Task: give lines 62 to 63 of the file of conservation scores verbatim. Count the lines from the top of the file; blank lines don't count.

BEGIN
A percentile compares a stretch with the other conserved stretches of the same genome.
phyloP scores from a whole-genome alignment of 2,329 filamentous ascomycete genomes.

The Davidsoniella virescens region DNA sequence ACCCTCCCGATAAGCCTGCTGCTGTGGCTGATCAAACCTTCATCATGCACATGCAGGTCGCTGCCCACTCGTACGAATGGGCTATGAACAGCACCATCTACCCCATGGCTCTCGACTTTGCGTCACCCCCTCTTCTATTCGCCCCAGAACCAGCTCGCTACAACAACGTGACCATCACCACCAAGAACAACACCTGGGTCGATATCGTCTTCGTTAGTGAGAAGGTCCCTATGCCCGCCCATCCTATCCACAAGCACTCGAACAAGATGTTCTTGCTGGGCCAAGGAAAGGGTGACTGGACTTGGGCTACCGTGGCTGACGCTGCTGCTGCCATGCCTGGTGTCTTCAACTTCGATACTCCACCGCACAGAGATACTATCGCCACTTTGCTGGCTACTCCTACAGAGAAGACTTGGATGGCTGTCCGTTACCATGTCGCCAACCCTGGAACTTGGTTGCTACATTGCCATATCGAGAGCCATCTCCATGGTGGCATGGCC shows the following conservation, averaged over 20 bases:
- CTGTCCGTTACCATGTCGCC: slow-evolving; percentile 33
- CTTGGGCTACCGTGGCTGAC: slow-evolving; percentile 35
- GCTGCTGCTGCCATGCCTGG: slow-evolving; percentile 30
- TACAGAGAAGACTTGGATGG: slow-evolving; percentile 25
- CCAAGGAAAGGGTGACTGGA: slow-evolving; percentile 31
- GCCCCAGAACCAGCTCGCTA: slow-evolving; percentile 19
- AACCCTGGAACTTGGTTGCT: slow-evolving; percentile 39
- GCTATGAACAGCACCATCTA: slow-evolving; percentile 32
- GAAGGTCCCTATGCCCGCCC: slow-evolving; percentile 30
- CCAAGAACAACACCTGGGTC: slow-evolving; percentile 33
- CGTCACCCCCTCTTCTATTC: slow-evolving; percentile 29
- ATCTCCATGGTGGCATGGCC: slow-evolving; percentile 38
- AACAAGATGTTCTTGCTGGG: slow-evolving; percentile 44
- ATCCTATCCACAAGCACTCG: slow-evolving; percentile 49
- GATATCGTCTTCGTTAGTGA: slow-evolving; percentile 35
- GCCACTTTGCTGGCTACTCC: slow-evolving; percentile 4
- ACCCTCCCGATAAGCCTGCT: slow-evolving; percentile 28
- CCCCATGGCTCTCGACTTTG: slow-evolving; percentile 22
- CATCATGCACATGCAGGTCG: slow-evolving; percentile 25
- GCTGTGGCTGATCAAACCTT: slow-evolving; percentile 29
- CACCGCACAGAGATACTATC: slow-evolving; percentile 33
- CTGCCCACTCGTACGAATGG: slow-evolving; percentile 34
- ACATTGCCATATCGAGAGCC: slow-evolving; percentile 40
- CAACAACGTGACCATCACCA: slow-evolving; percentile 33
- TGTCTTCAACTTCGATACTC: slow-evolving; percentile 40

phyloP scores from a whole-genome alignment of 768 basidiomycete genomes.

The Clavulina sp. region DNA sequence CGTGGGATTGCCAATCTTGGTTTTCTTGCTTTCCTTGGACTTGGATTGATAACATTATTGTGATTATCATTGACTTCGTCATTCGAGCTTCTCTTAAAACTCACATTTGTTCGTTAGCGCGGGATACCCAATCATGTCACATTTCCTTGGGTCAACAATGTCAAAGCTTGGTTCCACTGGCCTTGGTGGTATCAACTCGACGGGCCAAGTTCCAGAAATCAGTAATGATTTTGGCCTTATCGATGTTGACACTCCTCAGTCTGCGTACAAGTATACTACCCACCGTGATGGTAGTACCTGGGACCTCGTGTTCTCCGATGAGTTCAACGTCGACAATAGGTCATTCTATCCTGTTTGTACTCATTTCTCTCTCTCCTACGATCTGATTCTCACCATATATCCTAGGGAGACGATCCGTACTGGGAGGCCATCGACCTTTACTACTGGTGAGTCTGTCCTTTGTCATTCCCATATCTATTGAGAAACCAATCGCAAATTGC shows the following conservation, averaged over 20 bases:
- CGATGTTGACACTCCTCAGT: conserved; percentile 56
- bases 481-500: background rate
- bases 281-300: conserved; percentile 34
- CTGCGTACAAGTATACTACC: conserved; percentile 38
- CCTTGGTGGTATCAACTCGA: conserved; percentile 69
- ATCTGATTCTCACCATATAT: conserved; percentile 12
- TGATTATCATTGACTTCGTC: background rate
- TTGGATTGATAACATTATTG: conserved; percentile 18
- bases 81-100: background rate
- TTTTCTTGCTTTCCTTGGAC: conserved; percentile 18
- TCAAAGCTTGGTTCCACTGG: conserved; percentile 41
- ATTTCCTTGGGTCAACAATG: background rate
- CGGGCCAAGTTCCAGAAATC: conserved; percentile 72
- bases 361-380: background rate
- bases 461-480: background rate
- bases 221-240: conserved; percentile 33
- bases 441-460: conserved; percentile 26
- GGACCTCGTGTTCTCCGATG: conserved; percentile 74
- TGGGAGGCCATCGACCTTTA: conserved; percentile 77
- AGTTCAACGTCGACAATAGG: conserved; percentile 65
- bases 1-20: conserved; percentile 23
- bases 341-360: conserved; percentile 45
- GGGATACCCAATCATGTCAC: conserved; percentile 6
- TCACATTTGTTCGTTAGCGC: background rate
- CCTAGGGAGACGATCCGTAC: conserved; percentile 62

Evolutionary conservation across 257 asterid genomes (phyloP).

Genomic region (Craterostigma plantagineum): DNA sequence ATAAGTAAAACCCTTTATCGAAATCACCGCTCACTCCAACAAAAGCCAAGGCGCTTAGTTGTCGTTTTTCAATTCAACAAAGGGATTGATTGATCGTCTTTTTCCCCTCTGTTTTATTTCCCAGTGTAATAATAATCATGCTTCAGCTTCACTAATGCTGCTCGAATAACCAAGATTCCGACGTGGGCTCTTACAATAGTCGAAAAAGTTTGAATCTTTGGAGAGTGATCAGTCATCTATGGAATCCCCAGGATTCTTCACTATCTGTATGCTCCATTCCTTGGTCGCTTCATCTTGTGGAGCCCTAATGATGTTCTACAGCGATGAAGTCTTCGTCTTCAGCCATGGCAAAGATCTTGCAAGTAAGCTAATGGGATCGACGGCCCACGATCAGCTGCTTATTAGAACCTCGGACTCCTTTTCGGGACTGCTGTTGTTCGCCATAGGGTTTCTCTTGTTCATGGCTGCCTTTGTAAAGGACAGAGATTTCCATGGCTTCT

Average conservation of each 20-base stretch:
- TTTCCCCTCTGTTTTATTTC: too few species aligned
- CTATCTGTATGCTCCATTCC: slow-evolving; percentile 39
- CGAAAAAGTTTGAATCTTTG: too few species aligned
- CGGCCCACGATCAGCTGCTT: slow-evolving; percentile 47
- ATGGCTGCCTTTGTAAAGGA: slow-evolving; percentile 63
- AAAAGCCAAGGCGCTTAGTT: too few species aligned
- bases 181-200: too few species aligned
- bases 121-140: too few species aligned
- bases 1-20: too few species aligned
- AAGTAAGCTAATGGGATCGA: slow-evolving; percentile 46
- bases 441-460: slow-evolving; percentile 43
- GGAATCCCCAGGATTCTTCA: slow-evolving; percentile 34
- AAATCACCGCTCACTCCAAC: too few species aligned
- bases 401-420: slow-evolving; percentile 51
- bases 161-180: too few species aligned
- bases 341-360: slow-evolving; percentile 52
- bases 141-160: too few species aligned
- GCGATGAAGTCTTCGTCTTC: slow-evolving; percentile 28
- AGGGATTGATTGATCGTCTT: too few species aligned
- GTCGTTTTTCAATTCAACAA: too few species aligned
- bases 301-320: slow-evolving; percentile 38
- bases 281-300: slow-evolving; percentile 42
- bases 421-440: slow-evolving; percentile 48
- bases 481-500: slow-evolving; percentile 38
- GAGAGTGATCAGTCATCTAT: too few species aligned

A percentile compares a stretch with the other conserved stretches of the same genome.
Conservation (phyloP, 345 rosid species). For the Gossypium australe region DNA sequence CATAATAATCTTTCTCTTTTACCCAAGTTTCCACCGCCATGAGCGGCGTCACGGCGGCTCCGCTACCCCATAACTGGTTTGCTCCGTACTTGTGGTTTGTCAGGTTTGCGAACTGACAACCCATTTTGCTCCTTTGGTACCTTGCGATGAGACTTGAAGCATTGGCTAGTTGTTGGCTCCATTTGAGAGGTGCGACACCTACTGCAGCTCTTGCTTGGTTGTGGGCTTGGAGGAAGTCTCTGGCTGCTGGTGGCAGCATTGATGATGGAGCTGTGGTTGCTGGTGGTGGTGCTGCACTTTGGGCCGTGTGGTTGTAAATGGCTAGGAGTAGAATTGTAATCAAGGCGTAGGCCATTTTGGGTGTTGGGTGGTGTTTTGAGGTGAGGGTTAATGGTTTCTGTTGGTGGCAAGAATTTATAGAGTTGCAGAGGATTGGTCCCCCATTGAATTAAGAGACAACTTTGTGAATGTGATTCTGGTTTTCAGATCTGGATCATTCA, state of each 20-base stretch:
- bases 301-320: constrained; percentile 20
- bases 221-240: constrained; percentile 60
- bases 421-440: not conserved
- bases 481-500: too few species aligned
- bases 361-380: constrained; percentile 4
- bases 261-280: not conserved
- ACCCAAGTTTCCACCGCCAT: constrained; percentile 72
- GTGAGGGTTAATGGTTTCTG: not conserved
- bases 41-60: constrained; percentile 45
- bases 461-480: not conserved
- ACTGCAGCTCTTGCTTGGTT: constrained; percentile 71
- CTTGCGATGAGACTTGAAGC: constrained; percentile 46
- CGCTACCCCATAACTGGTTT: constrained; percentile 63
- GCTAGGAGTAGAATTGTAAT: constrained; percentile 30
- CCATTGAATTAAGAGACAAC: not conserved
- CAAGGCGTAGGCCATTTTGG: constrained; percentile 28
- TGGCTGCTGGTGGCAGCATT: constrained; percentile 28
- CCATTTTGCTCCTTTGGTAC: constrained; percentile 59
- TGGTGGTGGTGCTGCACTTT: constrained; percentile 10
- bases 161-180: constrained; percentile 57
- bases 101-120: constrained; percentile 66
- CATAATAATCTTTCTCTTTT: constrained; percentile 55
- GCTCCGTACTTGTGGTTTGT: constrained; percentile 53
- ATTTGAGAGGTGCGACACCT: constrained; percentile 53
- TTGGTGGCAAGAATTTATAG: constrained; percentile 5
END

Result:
- CGGCCCACGATCAGCTGCTT: slow-evolving; percentile 47
- ATGGCTGCCTTTGTAAAGGA: slow-evolving; percentile 63